What is Family?

Fam3Christmas is traditionally a time to be with family. April and I have great memories of times with our parents when we were children, and times with our own children when they were small. This year, we will all be having a bit of a reunion in Oklahoma, with all of our children, the in-laws and extended family.

As many of you know, the word “family” has been an elastic term in our household. First there were our biological blessings, Isaiah, Josiah and Alaina. And then God led us on an amazing journey to adopt Ruben and Abby. And then came LJ and Josh, our godsons who grew up across the street, and who we add to as many family gatherings as possible. This year has stretched our idea of “children” one more time, as we have become guardians for Anthony, Agustin and Gabriel.

“Guardianship” we have found is particularly difficult to navigate. It is this in-between stage that our society has never been able to clearly define. What do you do in a situation when children have biological parents, but those parents are not able to care for their children? Its difficult to have them call us “mom and dad”, yet these children have expressed the longing to have a “mom and dad”. We all don’t quite know what to call the current situation. Some of our other children struggle with thinking of them as “brothers”.  And what about the grandparents and extended family? We haven’t made it particularly easy on them.

As I look for answers, I have discovered that the scriptures are full of God redefining the word “family”. A few examples:

  • In Matthew 12:50, Jesus tells us that his own “brothers, sisters and mother” are not the biological ones, but rather “those who do the will of my Father in heaven.”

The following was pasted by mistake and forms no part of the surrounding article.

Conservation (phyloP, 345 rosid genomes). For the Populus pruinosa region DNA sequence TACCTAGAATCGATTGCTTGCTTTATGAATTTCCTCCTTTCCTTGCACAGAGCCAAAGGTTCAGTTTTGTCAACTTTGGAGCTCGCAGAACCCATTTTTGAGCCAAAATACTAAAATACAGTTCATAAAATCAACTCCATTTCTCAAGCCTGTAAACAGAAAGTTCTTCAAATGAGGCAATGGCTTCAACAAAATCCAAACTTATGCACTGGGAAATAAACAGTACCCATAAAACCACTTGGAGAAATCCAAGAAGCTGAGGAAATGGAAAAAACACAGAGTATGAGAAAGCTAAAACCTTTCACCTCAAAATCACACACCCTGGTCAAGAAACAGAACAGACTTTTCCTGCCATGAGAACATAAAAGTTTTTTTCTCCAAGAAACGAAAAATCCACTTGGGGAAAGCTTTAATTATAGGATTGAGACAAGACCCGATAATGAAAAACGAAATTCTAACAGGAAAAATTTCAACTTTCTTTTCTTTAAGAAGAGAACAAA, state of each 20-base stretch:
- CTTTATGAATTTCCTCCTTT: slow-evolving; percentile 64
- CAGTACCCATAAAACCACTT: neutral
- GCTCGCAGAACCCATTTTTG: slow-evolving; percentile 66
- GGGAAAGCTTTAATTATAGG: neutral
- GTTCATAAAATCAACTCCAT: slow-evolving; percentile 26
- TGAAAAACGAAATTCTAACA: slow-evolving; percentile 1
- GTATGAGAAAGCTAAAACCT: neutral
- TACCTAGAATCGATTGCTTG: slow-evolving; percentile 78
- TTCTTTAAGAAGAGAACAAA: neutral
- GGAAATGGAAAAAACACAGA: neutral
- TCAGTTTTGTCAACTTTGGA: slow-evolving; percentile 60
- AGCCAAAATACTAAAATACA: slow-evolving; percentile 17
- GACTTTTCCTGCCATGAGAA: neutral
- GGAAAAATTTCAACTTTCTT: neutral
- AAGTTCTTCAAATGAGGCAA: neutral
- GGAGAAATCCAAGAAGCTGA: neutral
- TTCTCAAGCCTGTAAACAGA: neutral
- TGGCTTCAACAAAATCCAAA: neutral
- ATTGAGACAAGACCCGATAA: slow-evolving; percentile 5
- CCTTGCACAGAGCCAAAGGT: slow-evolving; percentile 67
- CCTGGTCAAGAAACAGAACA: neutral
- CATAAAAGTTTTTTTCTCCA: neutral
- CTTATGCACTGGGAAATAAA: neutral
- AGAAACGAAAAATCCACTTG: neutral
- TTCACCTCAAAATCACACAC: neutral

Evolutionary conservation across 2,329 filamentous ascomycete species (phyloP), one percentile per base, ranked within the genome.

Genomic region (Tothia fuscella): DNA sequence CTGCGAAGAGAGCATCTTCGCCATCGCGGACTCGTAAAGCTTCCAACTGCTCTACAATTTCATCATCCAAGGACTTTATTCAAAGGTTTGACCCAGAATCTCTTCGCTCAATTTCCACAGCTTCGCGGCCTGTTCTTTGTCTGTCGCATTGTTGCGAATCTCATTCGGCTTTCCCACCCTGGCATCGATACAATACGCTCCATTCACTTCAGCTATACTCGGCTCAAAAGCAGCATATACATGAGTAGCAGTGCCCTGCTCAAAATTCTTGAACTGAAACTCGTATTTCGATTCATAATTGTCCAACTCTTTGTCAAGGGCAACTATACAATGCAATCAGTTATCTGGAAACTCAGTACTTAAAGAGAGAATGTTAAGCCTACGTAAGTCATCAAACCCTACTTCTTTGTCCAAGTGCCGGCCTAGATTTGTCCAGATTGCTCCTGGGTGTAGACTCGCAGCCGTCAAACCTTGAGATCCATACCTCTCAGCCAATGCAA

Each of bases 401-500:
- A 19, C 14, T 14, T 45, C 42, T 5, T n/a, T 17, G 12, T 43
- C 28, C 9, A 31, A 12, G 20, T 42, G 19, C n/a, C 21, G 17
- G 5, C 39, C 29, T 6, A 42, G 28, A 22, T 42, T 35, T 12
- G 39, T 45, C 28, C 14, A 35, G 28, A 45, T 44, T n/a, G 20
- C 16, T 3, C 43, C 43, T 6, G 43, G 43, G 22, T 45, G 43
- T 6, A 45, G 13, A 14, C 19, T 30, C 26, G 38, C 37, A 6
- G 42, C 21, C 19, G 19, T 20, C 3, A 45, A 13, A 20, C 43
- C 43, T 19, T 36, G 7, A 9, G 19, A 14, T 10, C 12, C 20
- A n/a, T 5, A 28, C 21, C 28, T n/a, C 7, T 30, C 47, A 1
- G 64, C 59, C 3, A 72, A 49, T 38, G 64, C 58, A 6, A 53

• In Matthew 19 and Mark 10, the parable of the rich young ruler ends not with a statement so much about money, but a statement about family. “No one who has left home or brothers or sisters or mother or father or children or fields for me and the gospel will fail to receive a hundred times as much in this present age (homes, brothers, sisters, mothers, children and fields–and with them, persecutions)”.
  • Paul starts off his first letter to Timothy with “To Timothy, my true son in the faith.”

God Himself appears to be on a mission to continually add to His own family. John 1:12 and Ephesians 1:5 tell us that those who have received Jesus through faith become the adopted children of God. (Unfortunately, not everyone wants to be adopted.)

Christmas is not really about Jesus. It’s about God the Father starting a family, a family that he wants to include YOU in and many others in. Romans 8:29, “That [Jesus] might be the firstborn among many brothers and sisters.”  So, as you celebrate this Christmas, celebrate the birthday of Jesus, your older brother (or if he isn’t YOUR older brother, seriously consider changing that!), but also be like your Father, and open your arms bigger than you thought you could, and accept some new “family” into your home, into your goofy traditions, your Christmas meal time, your football game watching, etc., etc.  Look particularly to those whose families are broken (James 1:27).  I challenge you to search through the Bible and look for all the ways God calls us out on our sometimes selfish idea of what “family” is and post some of those on our blog or Facebook page. Our experience has been that children, all children, are a blessing from the Lord, however they get into the family.